Photo: Justin Sullivan/Getty Images

Last week Apple began limiting how developers share information about iPhone owners’ contacts, per Bloomberg. This cuts out a practice that’s been used for years in which developers ask users for access to their phone contacts and sometimes use it for marketing purposes.

Why it matters: Sharing information about Facebook users’ friends without their explicit knowledge is what got Facebook in hot water with Cambridge Analytica in the first place. This move comes as Apple is looking to distance itself and its platform from the sorts of data abuse seen through Facebook's situation and the political backlash that comes with it.

The business: The newly-barred practice has occasionally been aimed at propping up revenue. The latest change also forbids selling those contact databases with third parties.

  • Apple has made very few changes to its rules on contact lists, per Bloomberg. There was one change Apple rolled out in 2012 to allow users to approve what data on contacts was uploaded by developers.

Be smart: Apple can’t change the fact that contact information has already been shared through this practice. Apple's CEO, Tim Cook, has been taking swipes at Facebook about user and data privacy, but this move on apps somewhat clashes with their expressed values.

The surprise: Apple made several other changes to its App Store rules last week at its annual developer conference — including banning cryptocurrency mining, changing its stance on free trials, and limiting tracking of web browsing — but this announcement of data sharing restrictions wasn’t made public at the conference.

Go deeper

Pelosi, Schumer demand postmaster general reverse USPS cuts ahead of election

Schumer and Pelosi. Photo: Alex Wong/Getty Images

House Speaker Nancy Pelosi (D-Calif.) and Senate Minority Leader Chuck Schumer sent a letter to Postmaster General Louis DeJoy on Thursday calling for the recent Trump appointee to reverse operational changes to the U.S. Postal Service that "threaten the timely delivery of mail" ahead of the 2020 election.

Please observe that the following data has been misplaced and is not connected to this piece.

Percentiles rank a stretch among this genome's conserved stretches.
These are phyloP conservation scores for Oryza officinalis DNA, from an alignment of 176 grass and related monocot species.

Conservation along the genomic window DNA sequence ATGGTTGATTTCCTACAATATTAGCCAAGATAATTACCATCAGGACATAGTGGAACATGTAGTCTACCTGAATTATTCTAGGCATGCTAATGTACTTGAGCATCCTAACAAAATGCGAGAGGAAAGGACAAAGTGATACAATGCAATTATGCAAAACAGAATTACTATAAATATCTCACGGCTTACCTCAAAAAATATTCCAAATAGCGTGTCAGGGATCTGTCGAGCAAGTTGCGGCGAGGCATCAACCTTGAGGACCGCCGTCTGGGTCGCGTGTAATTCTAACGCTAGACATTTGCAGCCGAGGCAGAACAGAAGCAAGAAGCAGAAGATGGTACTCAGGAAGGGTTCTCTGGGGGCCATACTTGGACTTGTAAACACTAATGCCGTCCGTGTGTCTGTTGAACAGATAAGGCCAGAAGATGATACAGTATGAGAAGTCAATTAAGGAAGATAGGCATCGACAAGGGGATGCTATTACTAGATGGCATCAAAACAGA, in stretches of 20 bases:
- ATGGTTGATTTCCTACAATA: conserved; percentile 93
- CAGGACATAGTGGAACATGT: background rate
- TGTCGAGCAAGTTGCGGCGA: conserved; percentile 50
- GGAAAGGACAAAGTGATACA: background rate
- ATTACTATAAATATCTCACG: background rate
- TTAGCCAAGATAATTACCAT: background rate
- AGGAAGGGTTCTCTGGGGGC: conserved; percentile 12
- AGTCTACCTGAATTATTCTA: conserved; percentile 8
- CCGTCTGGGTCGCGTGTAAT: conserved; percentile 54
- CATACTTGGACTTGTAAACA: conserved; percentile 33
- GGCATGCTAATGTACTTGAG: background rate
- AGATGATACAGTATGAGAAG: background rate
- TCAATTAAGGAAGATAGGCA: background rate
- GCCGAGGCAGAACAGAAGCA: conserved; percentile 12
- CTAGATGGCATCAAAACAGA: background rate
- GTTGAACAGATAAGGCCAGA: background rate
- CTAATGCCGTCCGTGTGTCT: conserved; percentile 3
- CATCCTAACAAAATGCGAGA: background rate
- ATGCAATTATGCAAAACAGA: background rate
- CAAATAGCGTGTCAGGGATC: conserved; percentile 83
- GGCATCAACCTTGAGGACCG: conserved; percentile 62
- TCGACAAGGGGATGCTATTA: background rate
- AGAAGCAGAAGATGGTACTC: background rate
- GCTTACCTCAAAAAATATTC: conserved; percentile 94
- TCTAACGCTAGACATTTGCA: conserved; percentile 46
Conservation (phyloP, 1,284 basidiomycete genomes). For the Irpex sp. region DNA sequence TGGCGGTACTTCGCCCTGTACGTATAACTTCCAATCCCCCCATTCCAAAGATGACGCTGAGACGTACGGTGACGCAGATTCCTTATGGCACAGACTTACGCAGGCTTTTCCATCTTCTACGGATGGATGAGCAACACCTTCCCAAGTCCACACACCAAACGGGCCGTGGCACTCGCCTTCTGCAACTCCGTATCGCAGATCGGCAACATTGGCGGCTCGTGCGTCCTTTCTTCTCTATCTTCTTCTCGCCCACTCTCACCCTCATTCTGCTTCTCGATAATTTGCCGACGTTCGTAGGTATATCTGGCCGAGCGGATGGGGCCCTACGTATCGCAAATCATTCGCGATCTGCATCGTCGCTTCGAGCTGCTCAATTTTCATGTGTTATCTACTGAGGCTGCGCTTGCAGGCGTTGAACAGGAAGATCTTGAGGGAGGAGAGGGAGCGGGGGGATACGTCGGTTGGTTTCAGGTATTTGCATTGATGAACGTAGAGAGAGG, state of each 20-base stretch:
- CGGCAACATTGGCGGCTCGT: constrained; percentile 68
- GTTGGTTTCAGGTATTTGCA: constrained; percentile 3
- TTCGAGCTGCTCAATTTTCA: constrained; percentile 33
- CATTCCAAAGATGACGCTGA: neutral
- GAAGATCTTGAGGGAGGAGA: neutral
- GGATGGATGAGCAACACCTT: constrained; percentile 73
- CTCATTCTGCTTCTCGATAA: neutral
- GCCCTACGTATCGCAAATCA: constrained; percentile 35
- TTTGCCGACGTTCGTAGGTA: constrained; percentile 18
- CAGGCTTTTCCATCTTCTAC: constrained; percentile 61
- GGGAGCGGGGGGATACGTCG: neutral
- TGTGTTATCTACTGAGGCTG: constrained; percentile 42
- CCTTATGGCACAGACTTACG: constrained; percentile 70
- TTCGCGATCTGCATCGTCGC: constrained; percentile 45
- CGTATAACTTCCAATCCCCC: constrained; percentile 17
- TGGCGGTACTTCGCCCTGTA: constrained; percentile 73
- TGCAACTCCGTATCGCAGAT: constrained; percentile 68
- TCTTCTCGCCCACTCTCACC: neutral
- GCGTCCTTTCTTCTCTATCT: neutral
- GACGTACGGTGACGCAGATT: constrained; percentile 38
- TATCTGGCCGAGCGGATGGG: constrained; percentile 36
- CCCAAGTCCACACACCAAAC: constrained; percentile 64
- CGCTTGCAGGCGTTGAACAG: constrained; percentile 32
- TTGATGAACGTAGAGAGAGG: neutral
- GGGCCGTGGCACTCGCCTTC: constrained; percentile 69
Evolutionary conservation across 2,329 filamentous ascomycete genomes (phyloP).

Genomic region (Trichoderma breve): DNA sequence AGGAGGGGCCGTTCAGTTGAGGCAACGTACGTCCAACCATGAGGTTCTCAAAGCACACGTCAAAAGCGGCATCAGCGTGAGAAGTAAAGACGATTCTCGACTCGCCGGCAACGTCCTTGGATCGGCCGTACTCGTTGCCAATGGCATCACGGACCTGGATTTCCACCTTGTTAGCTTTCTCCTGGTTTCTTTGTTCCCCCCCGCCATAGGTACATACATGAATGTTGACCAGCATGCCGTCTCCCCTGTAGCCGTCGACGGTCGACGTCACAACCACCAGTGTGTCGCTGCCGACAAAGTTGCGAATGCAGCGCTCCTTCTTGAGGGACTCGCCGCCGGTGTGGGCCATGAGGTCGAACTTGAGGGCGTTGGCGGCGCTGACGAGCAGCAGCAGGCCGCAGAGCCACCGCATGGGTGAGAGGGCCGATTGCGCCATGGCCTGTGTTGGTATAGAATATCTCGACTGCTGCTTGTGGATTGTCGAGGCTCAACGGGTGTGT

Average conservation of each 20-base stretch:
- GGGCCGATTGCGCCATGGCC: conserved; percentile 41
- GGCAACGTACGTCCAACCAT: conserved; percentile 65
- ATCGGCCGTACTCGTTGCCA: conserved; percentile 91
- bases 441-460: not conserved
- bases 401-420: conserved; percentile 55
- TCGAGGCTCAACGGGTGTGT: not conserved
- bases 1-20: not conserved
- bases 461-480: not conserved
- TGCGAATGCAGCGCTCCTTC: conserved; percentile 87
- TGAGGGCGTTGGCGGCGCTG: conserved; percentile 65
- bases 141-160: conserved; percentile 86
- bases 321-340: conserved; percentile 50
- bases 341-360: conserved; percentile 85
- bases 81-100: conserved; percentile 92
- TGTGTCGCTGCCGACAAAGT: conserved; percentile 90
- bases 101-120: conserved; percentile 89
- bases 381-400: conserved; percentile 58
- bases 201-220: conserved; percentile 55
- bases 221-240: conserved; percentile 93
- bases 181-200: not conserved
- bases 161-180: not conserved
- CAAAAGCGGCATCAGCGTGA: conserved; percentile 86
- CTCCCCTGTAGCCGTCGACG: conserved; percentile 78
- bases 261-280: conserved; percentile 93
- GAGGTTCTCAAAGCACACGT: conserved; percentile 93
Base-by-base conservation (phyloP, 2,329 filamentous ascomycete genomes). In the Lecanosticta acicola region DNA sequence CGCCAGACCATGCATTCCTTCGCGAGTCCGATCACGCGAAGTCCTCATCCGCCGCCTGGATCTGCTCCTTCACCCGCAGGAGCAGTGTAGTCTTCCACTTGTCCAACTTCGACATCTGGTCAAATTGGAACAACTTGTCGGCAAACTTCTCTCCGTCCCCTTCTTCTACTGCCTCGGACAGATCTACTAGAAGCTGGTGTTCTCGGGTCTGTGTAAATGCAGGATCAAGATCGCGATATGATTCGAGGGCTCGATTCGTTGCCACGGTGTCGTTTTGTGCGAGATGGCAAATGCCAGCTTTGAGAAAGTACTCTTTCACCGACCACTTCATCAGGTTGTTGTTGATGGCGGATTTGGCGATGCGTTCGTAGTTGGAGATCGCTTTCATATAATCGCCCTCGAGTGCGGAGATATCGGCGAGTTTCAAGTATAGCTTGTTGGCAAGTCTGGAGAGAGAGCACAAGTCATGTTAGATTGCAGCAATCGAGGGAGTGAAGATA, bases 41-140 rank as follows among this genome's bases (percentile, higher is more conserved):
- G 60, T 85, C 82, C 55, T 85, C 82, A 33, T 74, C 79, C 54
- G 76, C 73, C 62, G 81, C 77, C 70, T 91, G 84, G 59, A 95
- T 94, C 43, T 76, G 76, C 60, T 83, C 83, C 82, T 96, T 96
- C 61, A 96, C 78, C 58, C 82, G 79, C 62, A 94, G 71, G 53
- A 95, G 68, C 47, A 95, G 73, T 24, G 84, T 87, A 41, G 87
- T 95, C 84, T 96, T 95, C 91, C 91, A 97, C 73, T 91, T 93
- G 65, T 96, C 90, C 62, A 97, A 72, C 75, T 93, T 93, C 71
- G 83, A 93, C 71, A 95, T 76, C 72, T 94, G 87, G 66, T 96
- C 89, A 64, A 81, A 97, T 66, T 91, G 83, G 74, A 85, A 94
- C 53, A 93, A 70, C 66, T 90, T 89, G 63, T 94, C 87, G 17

Why it matters: U.S. mail and election infrastructure are facing a test like no other this November, with a record-breaking number of mail-in ballots expected as Americans attempt to vote in the midst of a pandemic.

CRISPR co-discoverer on the gene editor's pandemic push

Photo illustration: Aïda Amer/Axios. Photos: Brian Ach/Getty Images for Wired and BSIP/UIG via Getty Images

The coronavirus pandemic is accelerating the development of CRISPR-based tests for detecting disease — and highlighting how gene-editing tools might one day fight pandemics, one of its discoverers, Jennifer Doudna, tells Axios.

Why it matters: Testing shortages and backlogs underscore a need for improved mass testing for COVID-19. Diagnostic tests based on CRISPR — which Doudna and colleagues identified in 2012, ushering in the "CRISPR revolution" in genome editing — are being developed for dengue, Zika and other diseases, but a global pandemic is a proving ground for these tools that hold promise for speed and lower costs.

Updated 1 hour ago - Politics & Policy

Coronavirus dashboard

Illustration: Eniola Odetunde/Axios

  1. Global: Total confirmed cases as of 5 p.m. ET: 18,912,947 — Total deaths: 710,318— Total recoveries — 11,403,473Map.
  2. U.S.: Total confirmed cases as of 5 p.m. ET: 4,867,916 — Total deaths: 159,841 — Total recoveries: 1,577,851 — Total tests: 58,920,975Map.
  3. Politics: Pelosi rips GOP over stimulus negotiations: "Perhaps you mistook them for somebody who gives a damn" — Ohio Gov. Mike DeWine tests positive.
  4. Public health: Majority of Americans say states reopened too quicklyFauci says task force will examine aerosolized spread.
  5. Business: The health care sector imploded in Q2More farmers are declaring bankruptcyJuly's jobs report could be an inflection point for the recovery.
  6. Sports: Where college football's biggest conferences stand on playing.